Kuwait's MyHome Connects Homeowners To Verified Maintenance Professionals
The entrepreneurs behind the venture -Abdullah Abbas Marafi, Mohammed J. Al-Awadhi and Bader Altukhaim- had the idea to reduce friction between residents and service providers.
This article is part of a series on pioneering entrepreneurs in Kuwait that Entrepreneur Middle East has built in collaboration with Kuwait Finance House. Kuwait Finance House is considered a pioneer in Islamic finance or Sharia’a compliant banking, with it being the first Islamic bank established in 1977 in the State of Kuwait, and is today one of the foremost Islamic financial institutions in the world.
Owned by IT company Wabash Tech General Trading Co. WLL (which also developed the website Moqawalat.com), MyHome was launched in 2018 as a mobile-based application for Kuwait residents to connect with verified contractors, technicians, suppliers and other professionals for home maintenance needs. The entrepreneurs behind the venture -Abdullah Abbas Marafi, Mohammed J. Al-Awadhi and Bader Altukhaim- had the idea to reduce friction between residents and service providers. With the goal to organize the maintenance market and deliver quality service to their customers, the platform sets clear and transparent prices, as well as processes for the customer and technicians, matches providers with customers, gives customer 24/7 support and in-app warranty request for jobs and constant ongoing review of service providers. While customers can have easy access to technicians without searching through directories or classified newspapers, service providers can generate job leads from the platform.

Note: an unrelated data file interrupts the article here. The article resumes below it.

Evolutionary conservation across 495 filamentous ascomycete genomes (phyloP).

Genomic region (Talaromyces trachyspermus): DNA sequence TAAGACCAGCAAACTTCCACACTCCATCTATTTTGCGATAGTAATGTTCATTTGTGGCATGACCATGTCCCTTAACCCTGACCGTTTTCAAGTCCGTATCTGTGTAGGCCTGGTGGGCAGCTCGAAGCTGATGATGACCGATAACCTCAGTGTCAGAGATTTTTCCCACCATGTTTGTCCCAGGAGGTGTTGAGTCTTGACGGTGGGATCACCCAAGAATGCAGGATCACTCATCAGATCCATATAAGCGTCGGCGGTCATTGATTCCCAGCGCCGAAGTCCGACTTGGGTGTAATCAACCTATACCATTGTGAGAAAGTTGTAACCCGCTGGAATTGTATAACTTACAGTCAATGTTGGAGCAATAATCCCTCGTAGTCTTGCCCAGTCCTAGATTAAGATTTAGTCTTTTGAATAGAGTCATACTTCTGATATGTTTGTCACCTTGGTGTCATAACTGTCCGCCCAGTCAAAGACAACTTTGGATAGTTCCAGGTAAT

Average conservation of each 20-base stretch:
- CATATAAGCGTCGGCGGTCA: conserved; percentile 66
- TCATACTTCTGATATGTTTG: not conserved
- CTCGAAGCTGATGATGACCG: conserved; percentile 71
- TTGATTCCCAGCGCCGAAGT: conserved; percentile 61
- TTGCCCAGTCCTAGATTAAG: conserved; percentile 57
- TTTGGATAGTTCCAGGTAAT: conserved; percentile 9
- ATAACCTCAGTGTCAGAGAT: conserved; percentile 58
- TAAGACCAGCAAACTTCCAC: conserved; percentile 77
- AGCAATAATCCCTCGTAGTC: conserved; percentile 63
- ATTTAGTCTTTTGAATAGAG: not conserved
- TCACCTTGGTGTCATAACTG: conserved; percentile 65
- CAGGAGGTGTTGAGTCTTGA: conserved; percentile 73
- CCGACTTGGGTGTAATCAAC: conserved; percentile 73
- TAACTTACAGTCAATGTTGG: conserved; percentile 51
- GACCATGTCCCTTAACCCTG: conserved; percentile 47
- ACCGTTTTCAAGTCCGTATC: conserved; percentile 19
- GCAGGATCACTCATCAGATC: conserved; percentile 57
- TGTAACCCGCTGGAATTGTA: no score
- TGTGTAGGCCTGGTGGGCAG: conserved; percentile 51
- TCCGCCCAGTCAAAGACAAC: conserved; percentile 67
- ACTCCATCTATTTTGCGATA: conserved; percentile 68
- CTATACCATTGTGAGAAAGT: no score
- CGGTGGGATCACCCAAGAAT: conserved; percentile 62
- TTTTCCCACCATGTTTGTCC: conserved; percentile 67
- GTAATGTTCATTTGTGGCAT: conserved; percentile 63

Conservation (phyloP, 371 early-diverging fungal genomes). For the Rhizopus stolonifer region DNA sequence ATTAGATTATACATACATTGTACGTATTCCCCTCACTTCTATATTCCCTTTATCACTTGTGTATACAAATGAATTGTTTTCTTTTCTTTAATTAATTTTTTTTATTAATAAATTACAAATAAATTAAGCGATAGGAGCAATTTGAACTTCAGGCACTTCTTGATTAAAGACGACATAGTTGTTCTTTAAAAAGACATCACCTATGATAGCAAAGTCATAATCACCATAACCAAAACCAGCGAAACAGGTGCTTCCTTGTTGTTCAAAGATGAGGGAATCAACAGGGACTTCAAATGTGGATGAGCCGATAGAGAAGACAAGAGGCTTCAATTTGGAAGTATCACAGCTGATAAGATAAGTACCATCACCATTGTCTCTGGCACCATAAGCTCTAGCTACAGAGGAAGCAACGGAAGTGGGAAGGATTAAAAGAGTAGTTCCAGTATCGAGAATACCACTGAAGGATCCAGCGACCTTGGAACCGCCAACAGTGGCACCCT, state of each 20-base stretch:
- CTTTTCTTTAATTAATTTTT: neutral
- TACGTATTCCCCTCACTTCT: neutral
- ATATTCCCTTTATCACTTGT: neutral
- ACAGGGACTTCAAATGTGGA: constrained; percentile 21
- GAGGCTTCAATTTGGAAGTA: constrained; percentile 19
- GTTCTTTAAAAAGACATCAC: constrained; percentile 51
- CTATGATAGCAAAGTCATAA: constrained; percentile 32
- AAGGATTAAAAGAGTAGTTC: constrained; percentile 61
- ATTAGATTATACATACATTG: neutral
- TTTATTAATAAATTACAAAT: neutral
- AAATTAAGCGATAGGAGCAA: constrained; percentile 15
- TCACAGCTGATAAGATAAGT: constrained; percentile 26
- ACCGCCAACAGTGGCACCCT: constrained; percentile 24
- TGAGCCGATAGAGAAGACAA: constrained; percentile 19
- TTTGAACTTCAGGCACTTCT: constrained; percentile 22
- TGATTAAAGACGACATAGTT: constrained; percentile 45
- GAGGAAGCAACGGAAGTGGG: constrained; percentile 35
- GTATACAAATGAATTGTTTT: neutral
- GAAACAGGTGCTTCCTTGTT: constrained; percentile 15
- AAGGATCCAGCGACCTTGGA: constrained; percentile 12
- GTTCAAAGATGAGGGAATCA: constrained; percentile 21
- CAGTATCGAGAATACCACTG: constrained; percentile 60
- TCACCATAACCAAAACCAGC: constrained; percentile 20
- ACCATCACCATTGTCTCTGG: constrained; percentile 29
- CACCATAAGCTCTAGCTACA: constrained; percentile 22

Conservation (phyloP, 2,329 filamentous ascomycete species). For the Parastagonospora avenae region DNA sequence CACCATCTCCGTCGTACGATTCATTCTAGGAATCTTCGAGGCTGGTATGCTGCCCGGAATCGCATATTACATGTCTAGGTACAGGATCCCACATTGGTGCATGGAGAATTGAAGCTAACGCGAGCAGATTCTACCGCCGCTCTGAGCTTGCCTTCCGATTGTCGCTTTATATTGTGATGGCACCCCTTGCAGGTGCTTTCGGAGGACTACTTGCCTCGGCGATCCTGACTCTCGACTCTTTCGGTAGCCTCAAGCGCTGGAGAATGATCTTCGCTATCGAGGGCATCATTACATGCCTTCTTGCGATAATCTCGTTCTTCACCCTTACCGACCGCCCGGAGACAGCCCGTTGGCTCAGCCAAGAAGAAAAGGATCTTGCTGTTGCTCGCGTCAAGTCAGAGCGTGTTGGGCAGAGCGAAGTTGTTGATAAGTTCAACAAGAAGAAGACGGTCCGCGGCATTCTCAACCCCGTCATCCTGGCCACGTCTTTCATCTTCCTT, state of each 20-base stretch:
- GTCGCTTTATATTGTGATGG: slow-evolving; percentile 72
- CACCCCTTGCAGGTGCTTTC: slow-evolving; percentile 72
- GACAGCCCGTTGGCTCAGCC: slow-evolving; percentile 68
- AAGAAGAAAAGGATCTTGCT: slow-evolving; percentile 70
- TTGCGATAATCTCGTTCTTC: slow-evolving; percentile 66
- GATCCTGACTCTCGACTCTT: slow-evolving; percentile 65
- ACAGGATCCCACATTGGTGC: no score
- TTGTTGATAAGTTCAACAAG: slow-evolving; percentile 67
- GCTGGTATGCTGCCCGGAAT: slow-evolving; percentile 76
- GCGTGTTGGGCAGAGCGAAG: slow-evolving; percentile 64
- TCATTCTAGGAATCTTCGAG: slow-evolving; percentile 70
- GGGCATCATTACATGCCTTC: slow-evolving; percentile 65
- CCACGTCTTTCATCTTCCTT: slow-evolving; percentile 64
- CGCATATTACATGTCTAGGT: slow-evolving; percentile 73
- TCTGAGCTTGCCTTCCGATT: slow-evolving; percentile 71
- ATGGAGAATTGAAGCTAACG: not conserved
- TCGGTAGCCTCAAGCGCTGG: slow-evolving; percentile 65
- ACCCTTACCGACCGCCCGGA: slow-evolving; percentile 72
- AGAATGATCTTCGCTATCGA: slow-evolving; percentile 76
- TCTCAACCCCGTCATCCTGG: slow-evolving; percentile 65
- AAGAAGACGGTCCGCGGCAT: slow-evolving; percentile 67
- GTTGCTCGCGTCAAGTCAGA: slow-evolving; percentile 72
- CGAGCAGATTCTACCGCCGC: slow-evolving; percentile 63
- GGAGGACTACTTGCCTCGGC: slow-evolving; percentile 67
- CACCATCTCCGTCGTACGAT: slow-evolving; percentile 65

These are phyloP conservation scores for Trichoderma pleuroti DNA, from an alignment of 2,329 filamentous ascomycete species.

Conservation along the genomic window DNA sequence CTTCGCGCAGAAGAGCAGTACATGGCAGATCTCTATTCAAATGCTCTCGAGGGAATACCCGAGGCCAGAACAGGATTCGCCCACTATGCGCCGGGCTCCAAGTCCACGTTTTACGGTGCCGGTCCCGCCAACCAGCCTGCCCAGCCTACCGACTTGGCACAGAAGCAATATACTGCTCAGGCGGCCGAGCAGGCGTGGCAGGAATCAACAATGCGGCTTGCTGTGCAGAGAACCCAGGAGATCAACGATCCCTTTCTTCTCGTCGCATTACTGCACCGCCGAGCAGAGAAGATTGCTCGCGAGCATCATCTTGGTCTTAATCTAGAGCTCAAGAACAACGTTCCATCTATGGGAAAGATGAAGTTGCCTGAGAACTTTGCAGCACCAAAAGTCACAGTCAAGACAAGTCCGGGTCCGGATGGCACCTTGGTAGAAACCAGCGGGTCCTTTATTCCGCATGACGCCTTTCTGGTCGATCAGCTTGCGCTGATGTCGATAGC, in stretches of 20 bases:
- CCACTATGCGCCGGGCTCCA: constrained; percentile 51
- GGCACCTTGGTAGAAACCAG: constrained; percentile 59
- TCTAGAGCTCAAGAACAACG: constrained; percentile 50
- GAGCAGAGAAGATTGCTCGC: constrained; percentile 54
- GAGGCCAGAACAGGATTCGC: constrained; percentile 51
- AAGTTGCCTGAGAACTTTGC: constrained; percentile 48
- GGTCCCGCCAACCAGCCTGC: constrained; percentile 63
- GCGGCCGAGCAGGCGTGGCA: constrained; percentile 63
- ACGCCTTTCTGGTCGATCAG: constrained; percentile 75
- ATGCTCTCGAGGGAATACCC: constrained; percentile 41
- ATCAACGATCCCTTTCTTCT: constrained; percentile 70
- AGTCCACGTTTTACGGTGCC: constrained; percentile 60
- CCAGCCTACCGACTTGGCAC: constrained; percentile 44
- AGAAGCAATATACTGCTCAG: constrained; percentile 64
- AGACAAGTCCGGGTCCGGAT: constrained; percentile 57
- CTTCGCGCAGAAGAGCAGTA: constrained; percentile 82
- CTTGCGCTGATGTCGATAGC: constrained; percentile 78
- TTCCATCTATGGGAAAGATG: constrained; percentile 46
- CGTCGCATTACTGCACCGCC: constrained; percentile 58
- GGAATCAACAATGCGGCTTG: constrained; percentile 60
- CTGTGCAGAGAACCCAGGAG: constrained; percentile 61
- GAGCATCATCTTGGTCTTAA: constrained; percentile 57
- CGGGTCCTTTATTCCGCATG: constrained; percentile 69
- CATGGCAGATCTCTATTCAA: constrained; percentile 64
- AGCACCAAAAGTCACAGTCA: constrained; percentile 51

The co-founders note they’ve held extensive market research, from pricing to service provider and forming a strong team to ensure they deliver the best, and so far, they’ve received positive feedback. For their profit model, CEO Awadhi says its all about ensuring they have capable service providers that work with integrity, responding to market need to grow their services accordingly, listening to user feedback both from homeowners and service providers and constantly adapting, and finally, ensuring the different needs of both parties. “Different stakeholders have different needs and striking the right balance between the two is key to making this business model work.”
As for what’s next, the co-founders plan to acquire “a more significant market share in the Kuwait market primarily by switching offline customers to using MyHome for home services,” plus introducing more service needed by the users and expanding to other markets in the future, developing new features and optimizing their internal operations to become more lean and efficient.
Excerpt from a conversation with co-founders Abdullah Abbas Marafi, Mohammed J. Al-Awadhi and Bader Altukhaim:
What has been the most negative feedback on your products/services/business solutions that you have received and how did you go about it?